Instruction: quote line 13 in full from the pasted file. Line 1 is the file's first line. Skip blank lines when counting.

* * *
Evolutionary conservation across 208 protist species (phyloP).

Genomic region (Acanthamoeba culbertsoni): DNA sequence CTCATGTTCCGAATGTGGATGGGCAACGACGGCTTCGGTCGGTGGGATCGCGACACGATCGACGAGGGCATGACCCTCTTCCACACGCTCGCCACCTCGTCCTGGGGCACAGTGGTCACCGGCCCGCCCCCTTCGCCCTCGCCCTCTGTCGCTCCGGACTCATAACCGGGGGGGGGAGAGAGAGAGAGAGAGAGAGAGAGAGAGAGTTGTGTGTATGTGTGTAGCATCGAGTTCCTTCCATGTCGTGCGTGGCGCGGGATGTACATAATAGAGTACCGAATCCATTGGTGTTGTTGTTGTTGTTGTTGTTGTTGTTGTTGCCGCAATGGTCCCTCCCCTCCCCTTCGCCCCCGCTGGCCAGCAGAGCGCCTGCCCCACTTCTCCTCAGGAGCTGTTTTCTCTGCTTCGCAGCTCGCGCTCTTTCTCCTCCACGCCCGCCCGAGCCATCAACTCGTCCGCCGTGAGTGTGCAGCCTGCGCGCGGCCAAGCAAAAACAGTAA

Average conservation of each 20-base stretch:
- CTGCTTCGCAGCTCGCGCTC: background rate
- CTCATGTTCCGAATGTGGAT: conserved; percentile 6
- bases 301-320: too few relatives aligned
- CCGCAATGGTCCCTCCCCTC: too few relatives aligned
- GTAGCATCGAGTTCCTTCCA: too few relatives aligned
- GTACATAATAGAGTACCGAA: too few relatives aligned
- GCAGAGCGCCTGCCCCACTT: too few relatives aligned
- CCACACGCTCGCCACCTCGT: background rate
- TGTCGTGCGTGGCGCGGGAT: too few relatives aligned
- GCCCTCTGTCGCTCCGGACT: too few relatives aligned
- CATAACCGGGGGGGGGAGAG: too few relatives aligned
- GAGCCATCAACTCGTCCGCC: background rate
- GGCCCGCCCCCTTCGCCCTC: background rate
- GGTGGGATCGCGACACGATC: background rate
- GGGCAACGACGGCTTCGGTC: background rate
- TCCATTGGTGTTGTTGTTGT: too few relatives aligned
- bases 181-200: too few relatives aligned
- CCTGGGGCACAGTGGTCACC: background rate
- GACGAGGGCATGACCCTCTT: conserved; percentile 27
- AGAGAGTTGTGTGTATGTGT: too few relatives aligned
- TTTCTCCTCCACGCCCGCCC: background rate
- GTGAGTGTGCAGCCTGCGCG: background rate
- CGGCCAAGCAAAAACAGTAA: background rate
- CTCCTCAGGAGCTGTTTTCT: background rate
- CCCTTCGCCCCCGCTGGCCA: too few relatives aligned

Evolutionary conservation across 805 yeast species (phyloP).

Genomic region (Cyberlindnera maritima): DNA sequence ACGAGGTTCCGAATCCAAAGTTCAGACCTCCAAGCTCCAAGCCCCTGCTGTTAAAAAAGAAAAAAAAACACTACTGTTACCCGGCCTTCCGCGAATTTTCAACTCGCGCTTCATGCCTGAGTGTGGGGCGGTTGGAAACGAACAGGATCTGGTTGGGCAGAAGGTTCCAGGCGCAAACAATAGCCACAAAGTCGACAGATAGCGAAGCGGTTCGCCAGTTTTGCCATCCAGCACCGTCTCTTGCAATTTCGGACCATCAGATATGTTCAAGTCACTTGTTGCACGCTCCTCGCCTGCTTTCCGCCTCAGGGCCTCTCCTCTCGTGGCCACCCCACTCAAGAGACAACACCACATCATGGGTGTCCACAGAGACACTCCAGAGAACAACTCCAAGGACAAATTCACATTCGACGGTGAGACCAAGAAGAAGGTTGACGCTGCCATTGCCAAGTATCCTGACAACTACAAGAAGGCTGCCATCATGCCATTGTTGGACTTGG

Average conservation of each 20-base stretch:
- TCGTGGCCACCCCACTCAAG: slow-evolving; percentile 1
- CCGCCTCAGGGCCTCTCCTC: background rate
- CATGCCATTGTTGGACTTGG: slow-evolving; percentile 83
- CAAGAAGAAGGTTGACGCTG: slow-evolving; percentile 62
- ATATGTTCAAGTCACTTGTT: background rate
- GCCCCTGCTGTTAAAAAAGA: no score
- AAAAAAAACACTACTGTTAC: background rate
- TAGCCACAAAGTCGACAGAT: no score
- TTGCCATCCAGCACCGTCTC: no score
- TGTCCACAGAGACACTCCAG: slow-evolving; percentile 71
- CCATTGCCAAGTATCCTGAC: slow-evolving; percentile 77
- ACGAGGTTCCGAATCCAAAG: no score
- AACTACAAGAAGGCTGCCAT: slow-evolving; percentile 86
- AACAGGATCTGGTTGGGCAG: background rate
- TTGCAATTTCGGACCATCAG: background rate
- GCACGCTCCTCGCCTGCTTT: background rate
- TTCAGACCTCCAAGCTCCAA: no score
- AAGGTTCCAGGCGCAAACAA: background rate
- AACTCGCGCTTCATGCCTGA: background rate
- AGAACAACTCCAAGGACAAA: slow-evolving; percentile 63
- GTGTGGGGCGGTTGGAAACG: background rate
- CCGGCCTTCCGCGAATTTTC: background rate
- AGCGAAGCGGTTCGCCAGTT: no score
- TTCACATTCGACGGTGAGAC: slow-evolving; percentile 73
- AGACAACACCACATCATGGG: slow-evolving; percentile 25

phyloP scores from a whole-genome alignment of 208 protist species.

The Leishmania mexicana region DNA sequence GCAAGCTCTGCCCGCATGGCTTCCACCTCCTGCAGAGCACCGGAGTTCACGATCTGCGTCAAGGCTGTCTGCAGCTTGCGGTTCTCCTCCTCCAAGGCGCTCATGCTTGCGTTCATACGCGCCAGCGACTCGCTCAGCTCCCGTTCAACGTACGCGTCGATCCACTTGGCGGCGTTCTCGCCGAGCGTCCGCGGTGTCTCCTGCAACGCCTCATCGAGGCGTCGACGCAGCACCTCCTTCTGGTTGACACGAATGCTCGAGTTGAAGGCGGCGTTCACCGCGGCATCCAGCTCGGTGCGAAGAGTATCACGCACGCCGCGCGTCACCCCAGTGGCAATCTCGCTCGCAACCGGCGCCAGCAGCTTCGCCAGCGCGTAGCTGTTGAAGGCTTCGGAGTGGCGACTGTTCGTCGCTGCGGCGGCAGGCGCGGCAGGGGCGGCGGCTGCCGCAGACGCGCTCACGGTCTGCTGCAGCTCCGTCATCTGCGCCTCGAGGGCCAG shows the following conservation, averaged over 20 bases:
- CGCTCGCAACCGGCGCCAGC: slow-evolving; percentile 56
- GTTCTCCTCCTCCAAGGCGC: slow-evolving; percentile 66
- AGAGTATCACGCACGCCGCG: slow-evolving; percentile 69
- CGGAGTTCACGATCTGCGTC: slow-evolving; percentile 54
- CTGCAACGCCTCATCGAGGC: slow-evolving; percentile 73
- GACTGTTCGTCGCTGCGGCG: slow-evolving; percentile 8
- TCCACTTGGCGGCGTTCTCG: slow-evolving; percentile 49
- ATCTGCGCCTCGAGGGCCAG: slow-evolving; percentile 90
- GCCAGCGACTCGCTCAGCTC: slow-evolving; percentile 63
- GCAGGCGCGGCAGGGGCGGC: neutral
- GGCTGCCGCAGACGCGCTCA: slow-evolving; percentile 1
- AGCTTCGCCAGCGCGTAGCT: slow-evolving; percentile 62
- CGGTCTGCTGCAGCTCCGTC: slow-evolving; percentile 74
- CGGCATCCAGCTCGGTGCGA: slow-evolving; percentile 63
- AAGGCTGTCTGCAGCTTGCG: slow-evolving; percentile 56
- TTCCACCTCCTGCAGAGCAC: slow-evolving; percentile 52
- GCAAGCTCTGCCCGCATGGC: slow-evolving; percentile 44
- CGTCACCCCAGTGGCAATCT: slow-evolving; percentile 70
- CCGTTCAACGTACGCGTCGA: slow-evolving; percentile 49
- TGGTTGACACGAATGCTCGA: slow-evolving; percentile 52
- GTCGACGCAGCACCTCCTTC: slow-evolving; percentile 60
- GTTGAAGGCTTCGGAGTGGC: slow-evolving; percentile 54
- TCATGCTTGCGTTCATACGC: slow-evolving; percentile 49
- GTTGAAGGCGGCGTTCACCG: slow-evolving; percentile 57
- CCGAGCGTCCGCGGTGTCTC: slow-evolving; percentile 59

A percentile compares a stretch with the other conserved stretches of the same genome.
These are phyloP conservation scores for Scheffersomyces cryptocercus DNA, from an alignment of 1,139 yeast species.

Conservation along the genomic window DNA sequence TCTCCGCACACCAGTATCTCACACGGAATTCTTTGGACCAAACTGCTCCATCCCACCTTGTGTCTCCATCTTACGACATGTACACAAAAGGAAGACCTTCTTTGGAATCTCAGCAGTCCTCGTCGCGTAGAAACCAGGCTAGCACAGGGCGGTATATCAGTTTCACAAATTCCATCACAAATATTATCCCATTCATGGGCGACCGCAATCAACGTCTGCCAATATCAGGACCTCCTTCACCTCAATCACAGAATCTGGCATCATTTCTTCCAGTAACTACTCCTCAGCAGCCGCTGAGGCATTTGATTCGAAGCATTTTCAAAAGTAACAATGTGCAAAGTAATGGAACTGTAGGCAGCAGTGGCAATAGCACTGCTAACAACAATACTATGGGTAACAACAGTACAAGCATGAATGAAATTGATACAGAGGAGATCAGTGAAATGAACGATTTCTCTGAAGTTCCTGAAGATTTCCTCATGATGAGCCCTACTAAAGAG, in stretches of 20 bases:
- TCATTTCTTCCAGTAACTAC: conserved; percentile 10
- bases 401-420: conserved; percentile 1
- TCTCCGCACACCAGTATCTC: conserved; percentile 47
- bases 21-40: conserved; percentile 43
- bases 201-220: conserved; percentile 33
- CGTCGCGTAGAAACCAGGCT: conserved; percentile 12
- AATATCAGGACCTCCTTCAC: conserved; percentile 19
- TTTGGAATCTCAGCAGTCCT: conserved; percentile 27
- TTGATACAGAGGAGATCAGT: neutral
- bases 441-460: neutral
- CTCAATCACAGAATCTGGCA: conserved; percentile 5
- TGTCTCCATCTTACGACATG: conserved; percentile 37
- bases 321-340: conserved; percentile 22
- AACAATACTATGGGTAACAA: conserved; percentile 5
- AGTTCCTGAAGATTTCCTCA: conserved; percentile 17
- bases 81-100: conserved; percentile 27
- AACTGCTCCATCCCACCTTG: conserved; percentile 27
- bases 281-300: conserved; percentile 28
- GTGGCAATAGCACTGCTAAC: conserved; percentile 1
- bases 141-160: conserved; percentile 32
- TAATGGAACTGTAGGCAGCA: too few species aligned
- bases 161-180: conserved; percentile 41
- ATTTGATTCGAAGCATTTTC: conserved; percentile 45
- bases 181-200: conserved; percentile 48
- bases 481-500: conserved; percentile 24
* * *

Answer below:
- GCCCTCTGTCGCTCCGGACT: too few relatives aligned